The last season of this summer’s The Wire Virgin Diary is quickly coming to a close. “Stray Rounds” and “Storm Warnings” were both very solid episodes, finally setting the stakes for what this season is likely all about. As great as this show is supposed to be, I’m going to assume the first half of this season was an aberration, not unlike Friday Night Lights experienced in the same timeframe.
Season Two, Episode Nine: “Stray Rounds”
Stringer Bell is playing a dangerous game. First he has D’Angelo taken out. Now he’s moving towards his deal with Proposition Joe against the direct orders of Avon. He’s in for a rude awakening when he realizes that the famed Brother Mouzone is already walking the streets of Baltimore. It’s hard to blame the guy though; his logic is sound. Avon is too far separated from what’s going on outside of prison. He might be a great field general – and he obviously is to have risen to the level he was at – but locked away, he can’t see the consequences of his poor decision-making.
You knew that Valchek was eventually going to catch on to the fact that Frank Sobotka was no longer the focus of the detail’s investigation. His insistence to ignore the greater case once again proves that the Baltimore Police Department – at least the one in the world of The Wire – is run on ego and politics, and not necessarily the protection of the public (Though the district commander Rawls was jawing with at least seemed to recognize how screwed up the situation is).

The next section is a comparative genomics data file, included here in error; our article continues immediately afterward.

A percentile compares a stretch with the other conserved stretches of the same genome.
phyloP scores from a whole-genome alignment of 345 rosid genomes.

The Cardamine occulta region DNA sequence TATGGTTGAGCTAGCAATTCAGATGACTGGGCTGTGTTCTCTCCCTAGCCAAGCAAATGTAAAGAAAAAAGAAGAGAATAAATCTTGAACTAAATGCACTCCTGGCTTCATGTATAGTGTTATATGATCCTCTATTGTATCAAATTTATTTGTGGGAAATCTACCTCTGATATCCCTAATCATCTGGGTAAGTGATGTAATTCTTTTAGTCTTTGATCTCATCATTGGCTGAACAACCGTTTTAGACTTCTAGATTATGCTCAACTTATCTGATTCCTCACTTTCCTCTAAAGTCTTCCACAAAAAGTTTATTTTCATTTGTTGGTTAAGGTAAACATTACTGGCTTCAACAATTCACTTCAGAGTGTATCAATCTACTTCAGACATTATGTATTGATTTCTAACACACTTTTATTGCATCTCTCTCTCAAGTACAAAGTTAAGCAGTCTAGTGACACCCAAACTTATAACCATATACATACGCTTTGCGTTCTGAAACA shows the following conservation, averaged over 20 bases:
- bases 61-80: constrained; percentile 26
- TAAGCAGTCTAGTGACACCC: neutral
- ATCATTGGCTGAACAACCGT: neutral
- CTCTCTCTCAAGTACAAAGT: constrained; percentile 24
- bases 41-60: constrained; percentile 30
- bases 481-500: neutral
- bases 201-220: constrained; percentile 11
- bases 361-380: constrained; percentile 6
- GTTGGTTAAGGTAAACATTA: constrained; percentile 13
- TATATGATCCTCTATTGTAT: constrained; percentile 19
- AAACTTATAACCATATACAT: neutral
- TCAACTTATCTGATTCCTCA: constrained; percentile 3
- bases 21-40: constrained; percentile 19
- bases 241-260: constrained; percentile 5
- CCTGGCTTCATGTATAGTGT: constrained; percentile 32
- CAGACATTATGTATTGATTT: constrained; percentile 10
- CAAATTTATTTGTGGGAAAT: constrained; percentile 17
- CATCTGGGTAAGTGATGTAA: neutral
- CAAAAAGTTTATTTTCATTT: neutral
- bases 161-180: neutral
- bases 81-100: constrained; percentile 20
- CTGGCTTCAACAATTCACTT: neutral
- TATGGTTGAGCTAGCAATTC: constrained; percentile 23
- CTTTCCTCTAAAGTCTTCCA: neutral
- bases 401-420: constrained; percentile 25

The raid on the brothel had much less of an impact than I expected – at least in the short-term. Getting caught with his pants down … at least that far down … is one of those things that McNulty truly deserves to catch hell for. It will more likely be one of those things that he gets away with, though it is pretty obvious he’s burned himself with Pearlman. He just “couldn’t resist,” eh?
Episode Ten: “Storm Warnings”
I really liked the montage in the cold open. It was a great way to show the passage of time, and the fleshing out of the case. It also shows how Prez is growing as a cop ; he has come a long way from inexperienced police that tuned up a kid early in the first season – though I’m not sure him taking a swing at his father-in-law helps or hurts that case. I particularly enjoyed metaphor of cutting down Sobotka’s picture to make room for the rest of the case.
I promised myself I wouldn’t talk about Ziggy several episodes ago, but doing so is unavoidable at this point. It isn’t that I don’t understand his primary motivation as a character; he’s just trying to prove himself to everyone that has ever doubted him. The problem is everyone has always doubted him for the same reason: he’s an incomparable screw-up. His duck, over the last several episodes, was proof enough in and of itself. But now we’ve got him popping two of the Greek’s people, over being suckered out of half of the fee for the stolen cars. The saddest part of Ziggy’s story was his confession, how he pumps up the story for him to look more badass all failing to hold back his tears.
I can’t even call Ziggy a tragic character; he still feels like a pile of wasted storyline at this point. The Greeks are scrambling to shut down their operation, but not because of Ziggy – it was their mole in the FBI and thus Valchek’s ego that tipped them off. I’m sure it will all tie together in the end, because that is supposedly how The Wire works. But considering I was never really given a reason to care about Ziggy, it’s hard to be pushed one way or the other about his actions here. Until they directly to the greater story line, I’m not interested; at this point, I’m not sure I ever will be.